'Tubing It: Calgary Company Shoots for Success on YouTube
By Julie King | March 1, 2011
When talking with Jordan Drake and Chris Niccolls, it's hard not to be jealous. Why? Because the two employees of Calgary retailer The Camera Store, who work in sales and also produce web-based videos for the store's blog and YouTube channel, are having so much fun in their work.
Fun that also happens to be generating some pretty compelling business results.
The store's YouTube channel, which is just over a year old, broke 100,000 views a couple of months ago. Today, the numbers have grown to just over 203,000 views. Traffic is accelerating. The Camera Store's story is a classic example of "inbound marketing" — where customers seek you out — done well.
So how did Jordan and Chris make the channel so successful? Here's their story.
Editor's update: When we interviewed Jordan and Chris in February their YouTube channel had about 156,000 views. We checked back in late May and that had grown exponentially to over 350,000 channel views. Then in June they posted Battle at F-Stop Ridge, a video that went viral, racking up 1.4 million view in just 3 weeks. This is a great Canadian success story that keeps getting better!
The Camera Store's success online didn't happen overnight.
The pair explains that, initially, they had only educational videos posted on the company's website. They got so much feedback from them that they decided to post videos to YouTube and wound up doing product reviews as well. Interestingly, the reviews ened up being the most popular.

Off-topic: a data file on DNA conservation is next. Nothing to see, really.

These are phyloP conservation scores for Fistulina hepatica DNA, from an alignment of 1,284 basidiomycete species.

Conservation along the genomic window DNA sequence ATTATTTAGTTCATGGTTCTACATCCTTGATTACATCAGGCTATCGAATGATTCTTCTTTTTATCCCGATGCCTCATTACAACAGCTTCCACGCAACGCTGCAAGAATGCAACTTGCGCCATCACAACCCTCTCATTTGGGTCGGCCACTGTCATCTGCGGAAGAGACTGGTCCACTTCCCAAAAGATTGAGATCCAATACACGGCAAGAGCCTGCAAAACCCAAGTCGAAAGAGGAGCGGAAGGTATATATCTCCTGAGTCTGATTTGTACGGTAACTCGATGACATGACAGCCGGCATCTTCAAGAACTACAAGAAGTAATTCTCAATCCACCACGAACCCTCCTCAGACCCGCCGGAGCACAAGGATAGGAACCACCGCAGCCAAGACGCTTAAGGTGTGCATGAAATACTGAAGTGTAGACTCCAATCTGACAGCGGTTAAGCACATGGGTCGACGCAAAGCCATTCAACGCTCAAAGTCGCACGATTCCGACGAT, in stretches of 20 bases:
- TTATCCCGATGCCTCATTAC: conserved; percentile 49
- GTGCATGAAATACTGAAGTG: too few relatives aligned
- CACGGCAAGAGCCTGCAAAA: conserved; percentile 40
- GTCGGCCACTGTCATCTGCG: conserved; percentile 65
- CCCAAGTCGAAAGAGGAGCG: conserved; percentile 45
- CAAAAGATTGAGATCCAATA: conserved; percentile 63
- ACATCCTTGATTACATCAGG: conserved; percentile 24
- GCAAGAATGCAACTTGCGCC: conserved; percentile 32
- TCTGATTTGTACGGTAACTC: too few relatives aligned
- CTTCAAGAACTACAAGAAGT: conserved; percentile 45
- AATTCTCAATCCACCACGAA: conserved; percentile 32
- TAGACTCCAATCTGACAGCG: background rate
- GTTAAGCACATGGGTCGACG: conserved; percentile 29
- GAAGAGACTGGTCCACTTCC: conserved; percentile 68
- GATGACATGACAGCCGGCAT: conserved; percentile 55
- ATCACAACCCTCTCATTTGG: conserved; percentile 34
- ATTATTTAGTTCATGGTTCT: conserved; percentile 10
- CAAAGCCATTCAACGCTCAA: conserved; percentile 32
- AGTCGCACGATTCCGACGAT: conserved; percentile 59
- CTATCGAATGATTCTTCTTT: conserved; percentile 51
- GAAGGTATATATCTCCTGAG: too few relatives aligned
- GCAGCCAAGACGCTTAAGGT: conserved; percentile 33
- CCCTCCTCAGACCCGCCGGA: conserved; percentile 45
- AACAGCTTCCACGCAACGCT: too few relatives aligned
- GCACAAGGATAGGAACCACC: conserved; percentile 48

Quality was one critical component of their success. An average product review ranges from six to twelve minutes, so each video needs to keep people's attention, both through its content and presentation.
"If you really want to bore a viewer, make them look at the exact same frame for 10 minutes," says Jordan. "What you've got to do is get different angles, shoot a lot of B-roll, shoot a lot of product in our cases, do different effects. You can intersperse them, you can cut them in, and you can keep the viewer's interest piqued."
Time to market was another key element behind the success of their videos.
Jordan and Chris were able to get quality videos to market quickly, just as new product was being released. The Camera Store was often one of the first companies to post actual footage and images from new products, which meant that others interested in photography and videography would then talk about and share the videos they posted.
Creating a Viral Epidemic
So how do you get others to talk about you online? For Jordan and Chris, once you've created the content, you need to get it out quickly.
As soon as a video is posted on YouTube it is also added to the company's blog, Facebook and Twitter accounts, as well as to a variety of social media and specialty forums.
"YouTube's a great way to go for the small business owner," says Chris. "Just make sure that you go through the effort of embedding [your content] onto different places, putting it onto different forums ... just getting it out there."
This kind of promotion has a direct effect — it makes people aware of the videos — but it also has an indirect effect, as the videos are also pulled into conversations about new products as they are released. They essentially become part of the story.
YouTube lets you create a channel for your business and upload videos; both services are free. You have some controls over how your videos are viewed. For example, you can control whether videos are public or private and can also determine if and how comments and ratings are added. Videos you have posted can also — if you allow it — be embedded in other places.
Jordan and Chris point out that YouTube offers a number of advantages.
The fact that you can upload a video once to YouTube and then embed that video elsewhere makes it easier to track traffic.